"We ought to speak, shout out against injustices, with confidence and without fear. We proclaim the principles of the Church, the reign of love, without forgetting that it is also a reign of justice." Blessed Miguel Pro
“With regard to evil thoughts, there may be a twofold delusion. God-fearing souls who have little or no gift of discernment, and are inclined to scruples, think that every wicked thought that enters their mind is a sin. This is a mistake, for it is not the wicked thoughts in themselves that are sins, but the yielding or consenting to them. The wickedness of mortal sin consists in the perverse will that deliberately yields to sin with a complete knowledge of its wickedness with full consent. And therefore St. Augustine teaches that when the consent of the will is absent, there is no sin. However much we may be tormented by temptations, the rebellion of the senses, or the inordinate motions of the inferior part of the soul, as long as there is no consent, there is no sin. For the comfort of such anxious souls, let me suggest a good rule of conduct that is taught by all masters in the spiritual life. If a person who fears God and hates sin doubts whether or not he has consented to an evil thought or not, he is not bound to confess it, because it is morally certain that he has not given consent. For had he actually committed a mortal sin, he would have no doubt about it, as mortal sin is such a monster in the eyes of one who fears God that its entrance into the heart could not take place without its being known. Others, on the contrary, whose conscience is lax and not well-informed, think that evil thoughts and desires, though consented to, are not sins provided they are not followed by sinful actions. This error is worse than the one mentioned above. What we may not do, we may not desire. Therefore an evil thought or desire to which we consent comprises in itself all the wickedness of an evil deed.”
—St. Alphonsus Liguori, p. 142-143
"May the God of hope fill you with all joy and peace in believing, so that you may abound in hope by the power of the holy Spirit." Romans 15:13
St. Nicholas Owen
Saint of the Day
St. Nicholas Owen (d.1606) was born in England, the son of an Oxford carpenter. He became a carpenter himself, and joined the Jesuits as a lay brother during the era when Catholicism was outlawed in England. After serving jail time for defending the martyred St. Edmund Campion, Nicholas began working for and traveling with the Jesuits, staying in Catholic houses where he made repairs during the day and secretly constructed well-disguised 'priest-holes', or hiding places for hunted priests, during the night. He was so skilled at his craft that his priest holes saved hundreds of lives over his 20 years of work. While on a trip to London with a Jesuit priest they were betrayed by a household servant, captured, and tortured. After Nicholas' release he masterminded the priest's escape from the Tower of London. Years later, after the Gunpowder Plot of 1605, Nicholas was again a wanted man. He hid along with a priest in one of his priest holes, and although 100 men searched for them diligently, they were not discovered. After eight days of hiding without food, Nicholas left the hole disguised as a priest in order to protect the real priest who was still concealed. He was captured and tortured on the rack in the Tower of London. Day after day he refused to give up any information about the underground Catholic Church in England. He died a martyr after his entrails burst open. St. Nicholas Owen is one of the 40 Martyrs of England and Wales. Father John Gerard wrote of him: "I verily think no man can be said to have done more good of all those who laboured in the English vineyard. He was the immediate occasion of saving the lives of many hundreds of persons, both ecclesiastical and secular." His feast day is March 22.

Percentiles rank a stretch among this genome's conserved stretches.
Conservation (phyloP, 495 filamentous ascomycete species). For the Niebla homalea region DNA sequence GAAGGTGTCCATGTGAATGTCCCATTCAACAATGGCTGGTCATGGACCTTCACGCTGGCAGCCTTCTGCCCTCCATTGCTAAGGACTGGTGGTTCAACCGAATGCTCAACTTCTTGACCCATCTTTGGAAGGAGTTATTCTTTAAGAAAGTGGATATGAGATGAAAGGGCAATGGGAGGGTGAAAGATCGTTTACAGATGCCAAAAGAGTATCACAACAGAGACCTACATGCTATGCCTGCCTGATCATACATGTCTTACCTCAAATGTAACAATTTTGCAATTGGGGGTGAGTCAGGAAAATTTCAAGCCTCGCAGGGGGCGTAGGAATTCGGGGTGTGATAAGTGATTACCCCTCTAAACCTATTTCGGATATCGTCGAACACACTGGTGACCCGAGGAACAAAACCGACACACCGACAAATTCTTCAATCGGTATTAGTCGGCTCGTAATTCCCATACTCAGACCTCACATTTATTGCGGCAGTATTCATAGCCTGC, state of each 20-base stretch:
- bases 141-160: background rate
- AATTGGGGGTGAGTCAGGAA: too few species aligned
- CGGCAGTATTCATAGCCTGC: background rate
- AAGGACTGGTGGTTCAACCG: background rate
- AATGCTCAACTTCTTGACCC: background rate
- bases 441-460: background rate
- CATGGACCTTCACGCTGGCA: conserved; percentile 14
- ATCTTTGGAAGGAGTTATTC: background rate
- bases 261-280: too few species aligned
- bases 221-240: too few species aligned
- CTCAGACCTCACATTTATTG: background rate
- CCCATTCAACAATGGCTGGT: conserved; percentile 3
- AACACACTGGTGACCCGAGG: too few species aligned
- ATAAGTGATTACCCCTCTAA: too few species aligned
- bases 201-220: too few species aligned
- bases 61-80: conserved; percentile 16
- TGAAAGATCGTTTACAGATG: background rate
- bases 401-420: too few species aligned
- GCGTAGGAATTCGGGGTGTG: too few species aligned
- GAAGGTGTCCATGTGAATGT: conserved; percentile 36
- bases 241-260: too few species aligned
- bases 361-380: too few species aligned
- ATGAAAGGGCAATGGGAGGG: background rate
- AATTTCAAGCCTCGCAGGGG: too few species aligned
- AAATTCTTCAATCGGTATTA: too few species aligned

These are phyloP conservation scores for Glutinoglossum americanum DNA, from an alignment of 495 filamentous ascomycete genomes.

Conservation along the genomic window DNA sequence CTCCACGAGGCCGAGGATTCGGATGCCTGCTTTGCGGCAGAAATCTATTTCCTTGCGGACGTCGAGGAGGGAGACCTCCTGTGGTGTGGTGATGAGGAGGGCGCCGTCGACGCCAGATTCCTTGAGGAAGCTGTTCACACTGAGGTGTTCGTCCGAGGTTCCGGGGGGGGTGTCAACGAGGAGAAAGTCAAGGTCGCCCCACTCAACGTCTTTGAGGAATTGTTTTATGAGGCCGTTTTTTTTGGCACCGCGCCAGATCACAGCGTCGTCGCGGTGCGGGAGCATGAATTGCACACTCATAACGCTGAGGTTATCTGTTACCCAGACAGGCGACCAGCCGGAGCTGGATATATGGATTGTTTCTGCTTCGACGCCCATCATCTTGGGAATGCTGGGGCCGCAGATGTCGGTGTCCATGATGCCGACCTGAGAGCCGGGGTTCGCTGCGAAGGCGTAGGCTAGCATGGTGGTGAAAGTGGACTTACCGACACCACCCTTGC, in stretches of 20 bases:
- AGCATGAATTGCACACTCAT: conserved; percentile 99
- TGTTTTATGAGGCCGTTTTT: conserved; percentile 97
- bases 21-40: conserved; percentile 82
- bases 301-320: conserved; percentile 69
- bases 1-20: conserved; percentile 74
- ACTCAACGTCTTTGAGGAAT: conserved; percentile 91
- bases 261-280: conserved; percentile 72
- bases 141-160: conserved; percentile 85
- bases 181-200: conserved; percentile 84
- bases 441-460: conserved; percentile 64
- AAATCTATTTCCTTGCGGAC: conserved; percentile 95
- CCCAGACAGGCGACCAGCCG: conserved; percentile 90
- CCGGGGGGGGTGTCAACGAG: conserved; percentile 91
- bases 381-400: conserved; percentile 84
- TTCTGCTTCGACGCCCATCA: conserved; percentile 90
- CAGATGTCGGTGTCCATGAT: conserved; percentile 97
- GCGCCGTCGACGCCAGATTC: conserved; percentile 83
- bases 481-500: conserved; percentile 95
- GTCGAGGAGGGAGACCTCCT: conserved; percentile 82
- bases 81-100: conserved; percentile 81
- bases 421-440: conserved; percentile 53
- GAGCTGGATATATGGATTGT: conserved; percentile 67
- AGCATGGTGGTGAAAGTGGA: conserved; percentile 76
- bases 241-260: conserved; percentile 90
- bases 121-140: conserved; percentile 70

Month of the St. Joseph
Devotion of the Month
The Church traditionally dedicates the month of March to the special veneration of St. Joseph, whose feast day is March 19th. "He was chosen by the eternal Father as the trustworthy guardian and protector of his greatest treasures, namely, his divine Son and Mary, Joseph’s wife," says St. Bernardine of Siena. "He carried out this vocation with complete fidelity until at last God called him, saying ‘Good and faithful servant, enter into the joy of your Lord.’" Due to St. Joseph's leadership of the Holy Family, he has been declared the protector and patron of the universal Catholic Church.Find a Devotional or Sacramental
Prayer for the Dead
In your hands, O Lord, we humbly entrust our brothers and sisters.
In this life you embraced them with your tender love;
deliver them now from every evil and bid them eternal rest.
The old order has passed away: welcome them into paradise,
where there will be no sorrow, no weeping or pain,
but fullness of peace and joy with your Son and the Holy
Spirit forever and ever. Amen.
Prayer of Spiritual Communion
My Jesus, I believe that You are present in the most Blessed Sacrament. I love You above all things and I desire to receive You into my soul. Since I cannot now receive You sacramentally, come at least spiritually into my heart. I embrace You as if You were already there, and unite myself wholly to You. Never permit me to be separated from You. Amen.
Prayer for the Holy Father
Almighty and everlasting God, have mercy upon Thy servant, Pope Francis, our Supreme Pontiff, and direct him, according to Thy loving kindness, in the way of eternal salvation; that, of Thy gift, he may ever desire that which is pleasing unto Thee and may accomplish it with all his might. Through Christ Our Lord. Amen. Our Father. Hail Mary.